“At Kelley, I learned how to think on my feet and work through mathematical equations on the spot. In my job, I always had analysts asking me about earnings per share and performance projections. I had to be able to think quickly through the math and be able to defend it. It was important to understand that I couldn’t put our shareholders at risk by saying something that was unrealistic or that I wouldn’t be able to achieve.”
Then-bank chairman Bob McKinney invited Melton to join him in Washington, D.C. to work at the Federal Home Loan Bank Board during President Jimmy Carter’s administration. For three years, Melton worked long hours as McKinney’s chief of staff before returning to banking in leadership roles first in Chicago, then in Ohio, and, finally, back home in Indiana as president and CEO at First Indiana.
“Washington was an incredible experience that probably catapulted my career more than anything else,” says Melton. “Again, the dedication I learned as a student-athlete served me well in that role because the demands of the position required I arrive at work every day at 7:00 a.m. and stay until 7:00 p.m., six days a week. Most Sunday afternoons were also spent in the office. Everyone at my level in Washington, D.C., worked those kind of hours to serve their country, and I was prepared to compete.”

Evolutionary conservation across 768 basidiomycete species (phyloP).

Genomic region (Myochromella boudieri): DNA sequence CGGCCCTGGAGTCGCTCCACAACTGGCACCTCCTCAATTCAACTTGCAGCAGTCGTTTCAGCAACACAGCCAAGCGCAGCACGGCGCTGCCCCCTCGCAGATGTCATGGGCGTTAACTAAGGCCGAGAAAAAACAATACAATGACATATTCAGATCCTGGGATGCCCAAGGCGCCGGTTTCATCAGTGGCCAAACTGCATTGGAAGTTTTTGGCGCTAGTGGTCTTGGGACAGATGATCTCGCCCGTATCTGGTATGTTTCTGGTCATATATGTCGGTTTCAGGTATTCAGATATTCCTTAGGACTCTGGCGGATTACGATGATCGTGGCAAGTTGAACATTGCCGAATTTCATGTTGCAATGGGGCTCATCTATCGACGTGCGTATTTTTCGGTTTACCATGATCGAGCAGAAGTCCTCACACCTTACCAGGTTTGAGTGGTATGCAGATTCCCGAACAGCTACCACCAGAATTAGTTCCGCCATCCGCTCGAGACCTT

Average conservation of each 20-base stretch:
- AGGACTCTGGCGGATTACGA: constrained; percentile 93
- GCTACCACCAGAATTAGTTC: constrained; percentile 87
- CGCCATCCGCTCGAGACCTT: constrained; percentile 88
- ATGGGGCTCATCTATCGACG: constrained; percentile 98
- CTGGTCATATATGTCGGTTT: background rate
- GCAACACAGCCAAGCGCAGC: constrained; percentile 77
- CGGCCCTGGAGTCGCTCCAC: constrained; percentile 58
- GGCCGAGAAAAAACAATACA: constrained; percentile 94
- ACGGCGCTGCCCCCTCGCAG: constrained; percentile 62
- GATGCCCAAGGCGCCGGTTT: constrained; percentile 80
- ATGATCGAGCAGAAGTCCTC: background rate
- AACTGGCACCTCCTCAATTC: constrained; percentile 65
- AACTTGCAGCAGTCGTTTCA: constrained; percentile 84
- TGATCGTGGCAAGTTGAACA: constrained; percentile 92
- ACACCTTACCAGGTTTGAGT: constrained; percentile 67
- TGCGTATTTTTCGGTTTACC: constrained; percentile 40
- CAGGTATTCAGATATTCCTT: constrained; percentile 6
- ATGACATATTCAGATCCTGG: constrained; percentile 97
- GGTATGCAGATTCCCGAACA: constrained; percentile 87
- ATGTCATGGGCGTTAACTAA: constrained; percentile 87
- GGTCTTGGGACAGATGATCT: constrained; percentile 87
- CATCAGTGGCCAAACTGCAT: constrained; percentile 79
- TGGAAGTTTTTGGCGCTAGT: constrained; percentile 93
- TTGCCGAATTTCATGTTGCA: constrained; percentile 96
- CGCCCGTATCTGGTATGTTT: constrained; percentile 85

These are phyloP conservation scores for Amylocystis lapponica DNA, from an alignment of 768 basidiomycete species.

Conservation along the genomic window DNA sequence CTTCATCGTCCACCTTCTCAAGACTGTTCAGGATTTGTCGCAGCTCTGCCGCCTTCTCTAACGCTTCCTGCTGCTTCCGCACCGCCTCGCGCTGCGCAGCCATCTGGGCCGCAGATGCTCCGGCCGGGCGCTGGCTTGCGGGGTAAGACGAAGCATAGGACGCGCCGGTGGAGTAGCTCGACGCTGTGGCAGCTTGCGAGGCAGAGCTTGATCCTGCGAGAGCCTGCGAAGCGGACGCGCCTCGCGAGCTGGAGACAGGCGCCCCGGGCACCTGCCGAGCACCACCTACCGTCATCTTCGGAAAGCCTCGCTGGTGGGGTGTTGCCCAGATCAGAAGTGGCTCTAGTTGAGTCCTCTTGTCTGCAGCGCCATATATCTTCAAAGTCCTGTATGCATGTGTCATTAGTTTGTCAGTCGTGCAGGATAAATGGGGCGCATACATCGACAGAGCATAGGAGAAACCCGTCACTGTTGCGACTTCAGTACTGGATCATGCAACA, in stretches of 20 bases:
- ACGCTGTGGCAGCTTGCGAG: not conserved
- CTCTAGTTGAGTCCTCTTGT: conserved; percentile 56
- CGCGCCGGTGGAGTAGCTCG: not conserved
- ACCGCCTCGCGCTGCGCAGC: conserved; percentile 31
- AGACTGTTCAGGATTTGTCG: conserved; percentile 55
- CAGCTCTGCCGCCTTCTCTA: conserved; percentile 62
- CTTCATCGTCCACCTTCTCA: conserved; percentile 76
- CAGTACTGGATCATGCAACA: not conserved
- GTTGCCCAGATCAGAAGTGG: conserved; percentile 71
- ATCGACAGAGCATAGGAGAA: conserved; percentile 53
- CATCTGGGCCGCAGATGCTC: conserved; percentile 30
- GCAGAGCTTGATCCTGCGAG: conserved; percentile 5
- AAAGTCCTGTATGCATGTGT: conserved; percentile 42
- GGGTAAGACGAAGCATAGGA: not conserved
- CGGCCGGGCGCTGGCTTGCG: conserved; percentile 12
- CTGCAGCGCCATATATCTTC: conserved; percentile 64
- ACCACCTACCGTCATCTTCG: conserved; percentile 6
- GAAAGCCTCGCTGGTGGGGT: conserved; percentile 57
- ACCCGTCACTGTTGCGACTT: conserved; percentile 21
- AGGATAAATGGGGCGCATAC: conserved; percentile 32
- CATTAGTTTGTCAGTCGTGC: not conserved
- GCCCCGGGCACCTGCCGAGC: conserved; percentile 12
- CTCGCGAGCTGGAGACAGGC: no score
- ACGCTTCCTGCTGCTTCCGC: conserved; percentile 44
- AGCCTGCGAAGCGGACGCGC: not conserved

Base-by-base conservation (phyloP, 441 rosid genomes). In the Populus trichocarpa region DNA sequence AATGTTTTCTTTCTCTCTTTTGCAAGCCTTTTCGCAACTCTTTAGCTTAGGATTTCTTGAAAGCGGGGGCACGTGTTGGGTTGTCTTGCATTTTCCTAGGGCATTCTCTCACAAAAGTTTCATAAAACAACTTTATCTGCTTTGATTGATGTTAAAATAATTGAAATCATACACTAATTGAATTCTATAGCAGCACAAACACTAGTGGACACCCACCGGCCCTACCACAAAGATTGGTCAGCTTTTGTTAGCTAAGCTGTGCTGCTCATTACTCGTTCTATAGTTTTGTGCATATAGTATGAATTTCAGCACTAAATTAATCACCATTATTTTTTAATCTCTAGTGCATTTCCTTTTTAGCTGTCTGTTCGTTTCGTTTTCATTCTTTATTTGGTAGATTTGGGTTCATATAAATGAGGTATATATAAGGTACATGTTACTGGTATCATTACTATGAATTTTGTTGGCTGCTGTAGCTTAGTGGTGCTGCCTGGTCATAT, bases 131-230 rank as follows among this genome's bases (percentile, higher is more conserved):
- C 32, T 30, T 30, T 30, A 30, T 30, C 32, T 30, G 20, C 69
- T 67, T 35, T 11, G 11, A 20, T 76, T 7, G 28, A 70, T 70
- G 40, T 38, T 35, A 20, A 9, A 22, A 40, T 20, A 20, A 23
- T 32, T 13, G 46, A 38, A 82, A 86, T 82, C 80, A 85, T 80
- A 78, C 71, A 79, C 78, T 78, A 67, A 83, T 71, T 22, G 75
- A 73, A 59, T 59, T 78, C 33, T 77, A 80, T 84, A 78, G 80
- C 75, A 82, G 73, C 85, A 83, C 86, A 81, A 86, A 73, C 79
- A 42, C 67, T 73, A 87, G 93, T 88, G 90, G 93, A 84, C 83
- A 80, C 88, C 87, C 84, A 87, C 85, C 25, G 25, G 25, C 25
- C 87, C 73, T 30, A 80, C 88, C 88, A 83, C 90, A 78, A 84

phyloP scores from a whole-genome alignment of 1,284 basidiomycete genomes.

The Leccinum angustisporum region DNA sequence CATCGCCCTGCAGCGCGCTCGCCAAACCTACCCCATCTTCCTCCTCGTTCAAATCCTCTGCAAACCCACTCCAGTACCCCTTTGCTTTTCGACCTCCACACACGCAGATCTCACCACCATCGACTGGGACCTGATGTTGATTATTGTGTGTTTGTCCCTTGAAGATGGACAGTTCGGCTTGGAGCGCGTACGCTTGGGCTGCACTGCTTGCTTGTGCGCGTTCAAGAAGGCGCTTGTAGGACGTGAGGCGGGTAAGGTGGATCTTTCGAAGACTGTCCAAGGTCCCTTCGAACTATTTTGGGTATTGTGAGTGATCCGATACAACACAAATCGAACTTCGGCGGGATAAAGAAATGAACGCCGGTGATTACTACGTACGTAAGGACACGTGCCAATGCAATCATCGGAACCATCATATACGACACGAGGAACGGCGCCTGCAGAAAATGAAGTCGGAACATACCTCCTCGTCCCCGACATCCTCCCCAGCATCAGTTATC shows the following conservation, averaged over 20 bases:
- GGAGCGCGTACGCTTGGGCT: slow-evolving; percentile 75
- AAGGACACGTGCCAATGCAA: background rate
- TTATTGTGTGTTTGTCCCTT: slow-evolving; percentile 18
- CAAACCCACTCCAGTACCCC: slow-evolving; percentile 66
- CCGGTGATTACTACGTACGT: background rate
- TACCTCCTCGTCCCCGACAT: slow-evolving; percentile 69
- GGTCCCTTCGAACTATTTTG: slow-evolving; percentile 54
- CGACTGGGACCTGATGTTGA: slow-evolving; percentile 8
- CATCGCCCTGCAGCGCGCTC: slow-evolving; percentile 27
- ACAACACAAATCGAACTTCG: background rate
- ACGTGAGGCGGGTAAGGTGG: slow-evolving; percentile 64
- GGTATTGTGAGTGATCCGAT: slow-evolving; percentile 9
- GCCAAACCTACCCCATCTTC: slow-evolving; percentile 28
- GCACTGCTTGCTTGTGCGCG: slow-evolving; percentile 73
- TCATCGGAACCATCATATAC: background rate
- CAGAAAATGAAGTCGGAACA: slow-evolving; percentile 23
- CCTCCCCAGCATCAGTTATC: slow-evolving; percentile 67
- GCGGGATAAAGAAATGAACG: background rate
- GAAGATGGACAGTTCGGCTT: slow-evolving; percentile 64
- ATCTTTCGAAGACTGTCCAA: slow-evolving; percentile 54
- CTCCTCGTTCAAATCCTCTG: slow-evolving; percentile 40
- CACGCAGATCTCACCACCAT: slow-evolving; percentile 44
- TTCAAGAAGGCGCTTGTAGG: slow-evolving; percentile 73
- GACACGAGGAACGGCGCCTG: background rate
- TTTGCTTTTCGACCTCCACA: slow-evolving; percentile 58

Melton believes so strongly in the value of preparation that he volunteers as a “SophWiki” mentor at Kelley Indianapolis. The SophWiki (Greek for “the beginning”) program pairs Evening MBA students with business leaders, who serve as professional mentors. Melton works mainly with students focused on finance, and he stresses how important it is to differentiate themselves in the business world.
“Our Evening MBA students are amazing,” says Melton. “I have introduced my students to some of the most successful business leaders in Indianapolis, who are absolutely stunned at how sharp these Kelley students are. One student I worked with already had five patents on inventions. Some engineering students are working on their second graduate degrees. They’re doing things for their companies that were unheard of when I was at their age, and they’re really moving forward. The type of graduates the Kelley School is producing today is just phenomenal.”